Carbon capture’s crucial decade

Technology can help world achieve net-zero emissions, but companies must be attracted

21 April 2021 Tarek Soliman, Energy equity analyst

    Carbon capture and sequestration is one of the few technological options for deep decarbonisation in emissions-intensive sectors such as cement, steel and iron. But while some large-scale plants have been operating for over 20 years, its adoption pales in comparison to wind and solar and it currently lacks the market and corporate optimism surrounding ‘green’ hydrogen as a future energy source.

    However, as the world increasingly targets net-zero emissions goals, interest in carbon capture is rising, with Europe emerging as a potential future global carbon-capture player. It offers a potential 90 per cent reduction in CO2 from carbon-intensive processes and can be deployed quite quickly, unlike forests, which take much longer to sequester CO2.

    Captured CO2 can be a key input in producing low-carbon synthetic fuels for long distance transport, including synthetic kerosene for aviation.

    That said, carbon capture isn’t a cost-effective solution for all types of emissions: renewables, energy efficiency or hydrogen can be better trade-offs. The costs of carbon capture should fall as the technology is more broadly deployed, but the whole carbon capture and sequestration value chain also often requires bulky infrastructure.

    The USD4.5 billion invested in carbon capture last year is small in the overall energy transition. Meeting global climate ambitions by 2050 could require constructing a 1m-tonne a year CO2 capture plant every other day for the next 30 years – whereas only one or two are currently being built each year.

    New carbon-capture plants can cost hundreds of billions of dollars and attracting private capital has been a struggle: corporate investment often relies on direct policy support or government involvement.

    Carbon capture has also suffered from image issues, including whether it should be given priority for funding over ‘greener’ alternatives, whether it is a way to continue long-term fossil-fuel use, and its cost-effectiveness. To highlight the slow pace of adoption, the International Energy Agency set a target in 2009 of developing 100 large-scale projects by 2020 to store around 300m tonnes of CO2 a year, but actual global capacity today is still only around 13 per cent of that.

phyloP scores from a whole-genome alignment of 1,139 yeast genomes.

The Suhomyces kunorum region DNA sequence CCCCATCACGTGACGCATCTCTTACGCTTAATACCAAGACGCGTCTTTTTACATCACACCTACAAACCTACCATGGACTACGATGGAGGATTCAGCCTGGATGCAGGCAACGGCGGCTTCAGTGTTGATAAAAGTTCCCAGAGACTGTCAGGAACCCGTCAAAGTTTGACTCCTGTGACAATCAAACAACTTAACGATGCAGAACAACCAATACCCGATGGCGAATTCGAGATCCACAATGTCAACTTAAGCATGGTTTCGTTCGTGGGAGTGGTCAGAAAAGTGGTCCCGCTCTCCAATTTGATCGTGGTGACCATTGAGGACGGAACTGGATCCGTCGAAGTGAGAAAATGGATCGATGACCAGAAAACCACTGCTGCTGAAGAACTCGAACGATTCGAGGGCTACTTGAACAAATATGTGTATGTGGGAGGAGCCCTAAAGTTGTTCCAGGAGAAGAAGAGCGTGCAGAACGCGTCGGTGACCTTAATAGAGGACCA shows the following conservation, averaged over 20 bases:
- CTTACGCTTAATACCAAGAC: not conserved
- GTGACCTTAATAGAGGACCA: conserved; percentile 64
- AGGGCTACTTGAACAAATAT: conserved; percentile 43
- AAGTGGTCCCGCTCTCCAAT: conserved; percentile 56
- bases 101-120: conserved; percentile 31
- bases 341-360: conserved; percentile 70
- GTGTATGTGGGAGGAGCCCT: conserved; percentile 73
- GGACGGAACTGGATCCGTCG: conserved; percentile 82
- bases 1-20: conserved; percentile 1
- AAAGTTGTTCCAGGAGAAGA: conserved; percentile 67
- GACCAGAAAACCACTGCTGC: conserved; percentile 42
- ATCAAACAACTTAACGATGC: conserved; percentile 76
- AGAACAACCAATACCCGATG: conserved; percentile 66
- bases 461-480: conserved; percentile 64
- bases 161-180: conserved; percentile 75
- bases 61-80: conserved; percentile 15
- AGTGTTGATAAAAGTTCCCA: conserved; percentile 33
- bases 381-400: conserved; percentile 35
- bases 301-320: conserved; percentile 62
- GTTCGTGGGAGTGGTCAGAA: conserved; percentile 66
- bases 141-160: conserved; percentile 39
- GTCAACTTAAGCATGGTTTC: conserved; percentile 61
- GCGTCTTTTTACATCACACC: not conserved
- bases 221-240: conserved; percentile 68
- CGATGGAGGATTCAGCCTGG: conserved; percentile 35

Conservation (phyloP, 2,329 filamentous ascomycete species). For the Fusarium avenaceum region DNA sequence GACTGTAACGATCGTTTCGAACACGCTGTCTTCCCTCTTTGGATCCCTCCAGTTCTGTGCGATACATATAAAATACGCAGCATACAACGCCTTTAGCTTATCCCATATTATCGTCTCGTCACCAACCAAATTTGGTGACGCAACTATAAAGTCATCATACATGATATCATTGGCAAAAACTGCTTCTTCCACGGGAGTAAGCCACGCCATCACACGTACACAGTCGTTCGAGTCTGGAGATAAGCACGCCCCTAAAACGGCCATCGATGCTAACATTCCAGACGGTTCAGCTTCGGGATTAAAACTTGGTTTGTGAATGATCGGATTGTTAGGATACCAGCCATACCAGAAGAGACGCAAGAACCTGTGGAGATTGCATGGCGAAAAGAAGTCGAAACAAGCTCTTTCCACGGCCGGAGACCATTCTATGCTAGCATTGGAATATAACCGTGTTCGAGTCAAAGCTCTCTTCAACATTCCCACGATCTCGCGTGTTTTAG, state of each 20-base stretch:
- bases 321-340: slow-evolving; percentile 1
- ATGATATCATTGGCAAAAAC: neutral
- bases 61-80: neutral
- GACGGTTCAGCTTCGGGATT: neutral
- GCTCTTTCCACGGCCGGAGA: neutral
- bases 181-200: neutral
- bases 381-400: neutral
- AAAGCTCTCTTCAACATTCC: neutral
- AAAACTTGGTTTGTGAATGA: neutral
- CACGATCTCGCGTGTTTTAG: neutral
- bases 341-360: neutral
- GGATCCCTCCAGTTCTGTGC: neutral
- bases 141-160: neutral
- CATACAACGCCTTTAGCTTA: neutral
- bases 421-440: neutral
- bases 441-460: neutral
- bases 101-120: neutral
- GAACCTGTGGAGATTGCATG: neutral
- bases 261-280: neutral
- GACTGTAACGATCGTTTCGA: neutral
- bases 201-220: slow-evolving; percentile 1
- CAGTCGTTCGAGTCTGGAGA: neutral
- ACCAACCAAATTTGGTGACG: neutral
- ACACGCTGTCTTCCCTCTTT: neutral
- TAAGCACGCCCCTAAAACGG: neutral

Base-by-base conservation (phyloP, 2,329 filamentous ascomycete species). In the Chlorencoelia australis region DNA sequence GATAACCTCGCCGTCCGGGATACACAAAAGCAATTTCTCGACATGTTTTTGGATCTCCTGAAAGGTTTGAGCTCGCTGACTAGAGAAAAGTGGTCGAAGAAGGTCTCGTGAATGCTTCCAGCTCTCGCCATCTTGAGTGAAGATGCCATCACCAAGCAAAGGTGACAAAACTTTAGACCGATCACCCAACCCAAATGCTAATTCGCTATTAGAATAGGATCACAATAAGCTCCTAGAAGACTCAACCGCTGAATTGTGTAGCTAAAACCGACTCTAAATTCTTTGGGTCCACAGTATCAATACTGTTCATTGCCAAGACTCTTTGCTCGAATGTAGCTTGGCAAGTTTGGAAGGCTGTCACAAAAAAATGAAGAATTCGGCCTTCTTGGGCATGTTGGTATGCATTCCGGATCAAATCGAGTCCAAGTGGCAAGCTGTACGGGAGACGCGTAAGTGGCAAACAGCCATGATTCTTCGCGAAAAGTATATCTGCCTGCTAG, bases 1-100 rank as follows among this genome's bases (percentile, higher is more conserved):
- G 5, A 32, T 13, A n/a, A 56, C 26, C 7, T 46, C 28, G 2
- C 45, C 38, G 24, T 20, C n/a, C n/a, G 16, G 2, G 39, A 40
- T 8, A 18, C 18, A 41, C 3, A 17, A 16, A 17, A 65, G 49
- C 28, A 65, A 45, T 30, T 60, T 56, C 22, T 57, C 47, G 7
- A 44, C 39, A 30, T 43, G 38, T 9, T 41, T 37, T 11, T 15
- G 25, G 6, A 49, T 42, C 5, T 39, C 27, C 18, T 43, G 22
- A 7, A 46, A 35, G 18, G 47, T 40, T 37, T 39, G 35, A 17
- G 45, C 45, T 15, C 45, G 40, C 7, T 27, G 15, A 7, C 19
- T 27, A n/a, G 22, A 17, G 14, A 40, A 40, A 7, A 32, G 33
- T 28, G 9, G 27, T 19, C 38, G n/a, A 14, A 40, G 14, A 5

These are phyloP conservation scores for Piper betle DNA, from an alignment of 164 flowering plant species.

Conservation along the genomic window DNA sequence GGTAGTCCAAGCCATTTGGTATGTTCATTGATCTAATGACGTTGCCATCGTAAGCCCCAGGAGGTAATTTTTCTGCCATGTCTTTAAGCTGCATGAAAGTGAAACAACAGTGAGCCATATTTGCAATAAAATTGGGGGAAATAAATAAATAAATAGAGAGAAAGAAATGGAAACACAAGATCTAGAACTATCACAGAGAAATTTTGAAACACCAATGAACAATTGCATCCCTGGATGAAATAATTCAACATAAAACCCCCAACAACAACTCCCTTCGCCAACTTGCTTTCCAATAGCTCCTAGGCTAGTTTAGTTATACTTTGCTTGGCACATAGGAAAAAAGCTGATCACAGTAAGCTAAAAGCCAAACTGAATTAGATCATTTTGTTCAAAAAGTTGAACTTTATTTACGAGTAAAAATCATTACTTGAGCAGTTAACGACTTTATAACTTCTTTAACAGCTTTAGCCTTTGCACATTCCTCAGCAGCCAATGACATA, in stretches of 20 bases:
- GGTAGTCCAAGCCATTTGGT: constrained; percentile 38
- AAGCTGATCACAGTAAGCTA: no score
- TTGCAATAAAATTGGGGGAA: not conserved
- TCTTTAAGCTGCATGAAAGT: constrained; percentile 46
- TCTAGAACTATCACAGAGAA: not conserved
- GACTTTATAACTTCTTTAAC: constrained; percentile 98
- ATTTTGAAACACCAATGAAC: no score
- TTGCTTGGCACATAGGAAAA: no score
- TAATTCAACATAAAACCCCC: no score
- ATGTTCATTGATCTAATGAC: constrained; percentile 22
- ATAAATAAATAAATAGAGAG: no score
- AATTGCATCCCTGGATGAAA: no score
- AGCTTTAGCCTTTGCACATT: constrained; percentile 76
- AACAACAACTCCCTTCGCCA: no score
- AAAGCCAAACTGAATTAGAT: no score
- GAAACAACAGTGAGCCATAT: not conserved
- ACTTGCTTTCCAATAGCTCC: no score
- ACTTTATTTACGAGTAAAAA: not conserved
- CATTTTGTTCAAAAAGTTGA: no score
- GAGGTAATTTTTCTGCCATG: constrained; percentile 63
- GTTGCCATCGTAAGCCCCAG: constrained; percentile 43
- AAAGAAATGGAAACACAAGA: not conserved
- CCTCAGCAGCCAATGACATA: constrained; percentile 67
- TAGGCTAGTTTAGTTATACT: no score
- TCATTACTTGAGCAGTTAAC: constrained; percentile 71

And despite the current renewed interest, there is a danger of that the previous ‘lost decade’ could be repeated.

    Unless the technology gains a solid foothold in coming years, it risks stagnating and potentially being overlooked in the race towards decarbonisation. Without meaningful progress in the 2020s, it could be difficult for carbon capture and sequestration to scale up in future decades – when it might be needed.

    Policy support will be crucial for generating the investment and momentum that is central to the industry delivering cost reductions and establishing a credible track record. By the end of this decade, carbon capture needs to be at a point where it can start tapping into private capital with a market structure that suitably rewards investment.

    In a scenario where carbon capture does not successfully build on the current project pipeline and is deployed only in certain countries or in niche industrial applications, we estimate global capture capacity could be about 350m tonnes of CO2 a year by mid-century. However, with a conviction to act and following up net-zero ambitions with policies and funds, we think 2050 carbon capture capacity could be closer to 1 billion tonnes CO2 a year.

    First published 23 March 2021.

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